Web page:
Iron Fist Season 2 Improves Every Character
And this brings us to the third dramatic improvement in Iron Fist season 2; the quality of the show's characters. This was another major issue in the first season, with - unfortunately - Finn Jones's Danny Rand as the most problematic character of all. Danny was supposed to have become the greatest warrior monk in the Lost City of K'un-Lun, and yet he lacked any sense of a spiritual center. It was as though he'd completely failed to absorb any of the Buddhist philosophy you'd find in such a place. Marvel recognized this issue, and worked on it through The Defenders and Luke Cage, telling a story in which Danny gradually found his balance. By the time of Iron Fist season 2, Danny is in a place of relative peace.
And yet, ironically, that very place of peace is the cause of some of his greatest issues. Danny has dedicated himself to Matt Murdock's mission, becoming a would-be Daredevil; as Loeb reflected in the show's production notes, "When you look at Matt's life, it's really not anything you want to aspire to have." This puts a massive strain upon Danny's relationship with Colleen, and in one key scene, Danny seems almost unconcerned about redefining their relationship by having Colleen retrain him. The actors' performances sell that moment so effectively.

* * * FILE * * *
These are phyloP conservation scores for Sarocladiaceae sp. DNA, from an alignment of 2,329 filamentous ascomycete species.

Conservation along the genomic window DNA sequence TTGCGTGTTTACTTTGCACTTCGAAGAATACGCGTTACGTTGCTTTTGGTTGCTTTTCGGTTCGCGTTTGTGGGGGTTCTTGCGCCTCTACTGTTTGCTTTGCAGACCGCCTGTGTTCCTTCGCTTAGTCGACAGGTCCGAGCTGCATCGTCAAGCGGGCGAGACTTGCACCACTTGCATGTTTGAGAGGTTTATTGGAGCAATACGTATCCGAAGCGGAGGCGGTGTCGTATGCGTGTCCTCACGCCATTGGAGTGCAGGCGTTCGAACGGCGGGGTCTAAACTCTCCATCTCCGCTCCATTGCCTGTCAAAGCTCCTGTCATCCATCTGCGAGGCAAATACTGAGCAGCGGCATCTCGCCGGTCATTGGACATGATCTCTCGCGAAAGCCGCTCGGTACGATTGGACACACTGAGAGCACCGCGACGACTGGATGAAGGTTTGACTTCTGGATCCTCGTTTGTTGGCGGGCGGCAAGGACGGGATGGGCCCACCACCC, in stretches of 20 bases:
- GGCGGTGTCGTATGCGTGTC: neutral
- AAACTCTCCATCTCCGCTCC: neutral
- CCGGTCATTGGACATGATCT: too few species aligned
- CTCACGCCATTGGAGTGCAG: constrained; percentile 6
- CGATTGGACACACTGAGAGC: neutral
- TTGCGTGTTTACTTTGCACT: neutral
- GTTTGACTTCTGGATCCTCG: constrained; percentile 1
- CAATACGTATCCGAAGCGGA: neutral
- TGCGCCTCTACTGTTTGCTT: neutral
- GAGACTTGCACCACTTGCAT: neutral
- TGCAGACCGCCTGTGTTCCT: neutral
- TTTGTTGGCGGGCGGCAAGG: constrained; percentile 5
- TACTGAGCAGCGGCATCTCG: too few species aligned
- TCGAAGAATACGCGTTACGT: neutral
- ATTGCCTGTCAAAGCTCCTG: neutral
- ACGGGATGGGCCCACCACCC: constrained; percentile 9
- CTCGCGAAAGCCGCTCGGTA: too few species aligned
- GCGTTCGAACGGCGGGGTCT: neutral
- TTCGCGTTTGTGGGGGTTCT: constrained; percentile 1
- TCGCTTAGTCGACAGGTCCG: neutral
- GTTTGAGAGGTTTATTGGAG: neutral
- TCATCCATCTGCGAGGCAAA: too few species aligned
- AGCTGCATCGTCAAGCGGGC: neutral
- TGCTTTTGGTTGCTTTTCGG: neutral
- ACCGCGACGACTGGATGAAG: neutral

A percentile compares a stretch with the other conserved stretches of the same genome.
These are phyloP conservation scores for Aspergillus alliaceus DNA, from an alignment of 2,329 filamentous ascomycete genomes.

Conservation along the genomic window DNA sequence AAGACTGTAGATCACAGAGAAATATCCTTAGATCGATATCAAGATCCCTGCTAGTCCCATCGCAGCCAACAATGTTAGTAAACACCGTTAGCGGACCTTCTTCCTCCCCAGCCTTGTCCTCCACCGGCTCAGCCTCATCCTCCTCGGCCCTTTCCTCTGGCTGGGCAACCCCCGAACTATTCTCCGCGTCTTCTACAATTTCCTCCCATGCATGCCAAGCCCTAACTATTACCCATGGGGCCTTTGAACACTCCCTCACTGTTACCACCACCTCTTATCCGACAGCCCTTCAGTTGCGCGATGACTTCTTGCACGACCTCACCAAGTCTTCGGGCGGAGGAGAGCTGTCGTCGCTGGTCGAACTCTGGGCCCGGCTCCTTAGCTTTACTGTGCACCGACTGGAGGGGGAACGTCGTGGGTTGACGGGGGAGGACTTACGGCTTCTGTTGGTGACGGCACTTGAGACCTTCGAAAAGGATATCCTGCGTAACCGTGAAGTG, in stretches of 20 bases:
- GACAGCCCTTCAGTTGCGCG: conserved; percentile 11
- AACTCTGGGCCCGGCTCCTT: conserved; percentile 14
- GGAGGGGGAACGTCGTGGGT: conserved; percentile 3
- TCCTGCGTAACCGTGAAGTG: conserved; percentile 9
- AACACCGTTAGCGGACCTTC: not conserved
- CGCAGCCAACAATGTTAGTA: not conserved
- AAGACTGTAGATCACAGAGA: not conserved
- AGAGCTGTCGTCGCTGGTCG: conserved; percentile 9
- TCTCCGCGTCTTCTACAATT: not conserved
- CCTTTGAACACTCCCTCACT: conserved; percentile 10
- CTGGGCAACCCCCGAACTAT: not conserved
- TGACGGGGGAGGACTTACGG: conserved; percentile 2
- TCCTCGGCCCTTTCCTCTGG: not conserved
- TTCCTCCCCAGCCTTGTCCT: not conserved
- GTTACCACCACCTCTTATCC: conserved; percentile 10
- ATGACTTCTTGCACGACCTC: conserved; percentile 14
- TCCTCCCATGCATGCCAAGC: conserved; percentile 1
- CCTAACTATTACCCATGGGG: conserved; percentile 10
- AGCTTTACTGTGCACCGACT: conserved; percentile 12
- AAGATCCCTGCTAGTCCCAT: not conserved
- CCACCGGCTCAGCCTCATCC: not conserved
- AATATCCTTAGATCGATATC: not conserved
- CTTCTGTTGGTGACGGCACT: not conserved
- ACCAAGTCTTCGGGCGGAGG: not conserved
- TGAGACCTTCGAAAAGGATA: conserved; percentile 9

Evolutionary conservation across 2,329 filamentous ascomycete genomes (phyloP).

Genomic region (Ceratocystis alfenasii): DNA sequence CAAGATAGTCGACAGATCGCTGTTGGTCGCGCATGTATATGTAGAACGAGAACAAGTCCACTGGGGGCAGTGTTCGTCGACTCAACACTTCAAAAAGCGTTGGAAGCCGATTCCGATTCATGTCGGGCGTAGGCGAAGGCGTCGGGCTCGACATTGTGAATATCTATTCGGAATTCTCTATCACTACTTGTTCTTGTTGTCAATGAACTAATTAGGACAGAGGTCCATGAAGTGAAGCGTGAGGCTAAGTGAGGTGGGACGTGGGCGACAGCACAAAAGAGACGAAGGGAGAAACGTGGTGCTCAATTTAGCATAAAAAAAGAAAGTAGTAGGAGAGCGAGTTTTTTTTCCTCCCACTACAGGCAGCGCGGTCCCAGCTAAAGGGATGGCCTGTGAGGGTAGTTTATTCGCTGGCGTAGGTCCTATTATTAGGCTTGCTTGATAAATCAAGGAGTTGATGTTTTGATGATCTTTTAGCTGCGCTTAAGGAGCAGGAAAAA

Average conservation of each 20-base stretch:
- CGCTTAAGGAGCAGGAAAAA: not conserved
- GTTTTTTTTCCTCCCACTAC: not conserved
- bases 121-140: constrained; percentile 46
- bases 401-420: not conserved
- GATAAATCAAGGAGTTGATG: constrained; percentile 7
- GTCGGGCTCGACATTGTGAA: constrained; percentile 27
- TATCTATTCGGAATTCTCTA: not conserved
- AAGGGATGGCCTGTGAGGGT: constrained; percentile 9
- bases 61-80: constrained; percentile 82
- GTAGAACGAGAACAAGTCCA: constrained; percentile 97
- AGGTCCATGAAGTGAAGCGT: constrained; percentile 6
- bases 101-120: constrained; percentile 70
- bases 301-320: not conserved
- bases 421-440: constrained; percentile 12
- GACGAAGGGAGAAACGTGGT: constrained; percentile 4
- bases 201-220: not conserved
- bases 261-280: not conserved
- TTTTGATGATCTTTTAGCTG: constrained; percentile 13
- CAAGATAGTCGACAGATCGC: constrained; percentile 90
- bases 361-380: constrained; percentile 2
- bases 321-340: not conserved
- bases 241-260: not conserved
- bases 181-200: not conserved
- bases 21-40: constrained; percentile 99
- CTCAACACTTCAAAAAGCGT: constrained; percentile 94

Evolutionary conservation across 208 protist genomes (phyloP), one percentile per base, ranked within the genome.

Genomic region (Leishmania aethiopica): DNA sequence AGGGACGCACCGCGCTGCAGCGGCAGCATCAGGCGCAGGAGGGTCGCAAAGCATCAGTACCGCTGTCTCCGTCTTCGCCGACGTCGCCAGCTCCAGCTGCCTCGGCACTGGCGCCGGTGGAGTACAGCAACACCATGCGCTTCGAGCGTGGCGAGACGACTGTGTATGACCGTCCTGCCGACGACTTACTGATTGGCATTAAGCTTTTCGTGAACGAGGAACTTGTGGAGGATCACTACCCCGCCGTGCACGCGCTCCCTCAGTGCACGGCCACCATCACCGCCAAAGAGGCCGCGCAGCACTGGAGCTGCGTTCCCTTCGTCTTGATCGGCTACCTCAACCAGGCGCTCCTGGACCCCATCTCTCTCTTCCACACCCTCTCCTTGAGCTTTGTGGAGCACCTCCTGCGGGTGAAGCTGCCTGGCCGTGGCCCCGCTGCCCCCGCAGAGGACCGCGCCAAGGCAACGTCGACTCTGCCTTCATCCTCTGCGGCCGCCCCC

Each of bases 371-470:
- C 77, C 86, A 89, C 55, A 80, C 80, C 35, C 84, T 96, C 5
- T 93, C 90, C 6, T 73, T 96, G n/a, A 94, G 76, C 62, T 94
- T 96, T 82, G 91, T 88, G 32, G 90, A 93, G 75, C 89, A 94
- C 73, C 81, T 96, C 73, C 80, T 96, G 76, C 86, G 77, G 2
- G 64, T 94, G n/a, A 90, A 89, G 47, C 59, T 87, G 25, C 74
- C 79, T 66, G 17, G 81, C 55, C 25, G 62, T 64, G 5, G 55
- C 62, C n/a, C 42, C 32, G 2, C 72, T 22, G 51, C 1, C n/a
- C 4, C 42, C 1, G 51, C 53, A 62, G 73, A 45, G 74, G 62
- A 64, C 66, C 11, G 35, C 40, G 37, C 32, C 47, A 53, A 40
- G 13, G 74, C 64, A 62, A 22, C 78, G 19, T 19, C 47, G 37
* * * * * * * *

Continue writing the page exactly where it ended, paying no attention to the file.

The series is strengthened a great deal by incorporating Simone Missick's Misty Knight into the plot. The dynamic between Missick and Henwick is tremendous, and viewers aren't just clamoring for a Daughters of the Dragon series because the two women were a team in the comics. Henwick, for her part, almost feels season 2's co-star, and as a result it's perfectly fitting that she becomes New York's new Iron Fist. Meanwhile, Alice Eve's Typhoid Mary is perhaps the most striking performer of the show as she switches from the "Mary" to the "Walker" personas with ease, demonstrating just how skillful an actor she is. That particular piece of casting seems just as perfect as Vincent d'Onofrio as Kingpin or David Tennant as Kilgrave. In just ten episodes, Eve has come to define her role, and her future in the Marvel Netflix shows looks bright.
All these factors come together to give Marvel fans a tremendously improved show. Iron Fist season 2 demonstrates that you should never write a series off. Marvel learned from their mistakes, they hired a showrunner who was able to understand just what the series needed, and they gave their actors the time they needed to train. Given the amount of clear setup for season 3, we can expect to be seeing a lot more of Danny Rand, Colleen Wing, and Typhoid Mary in future.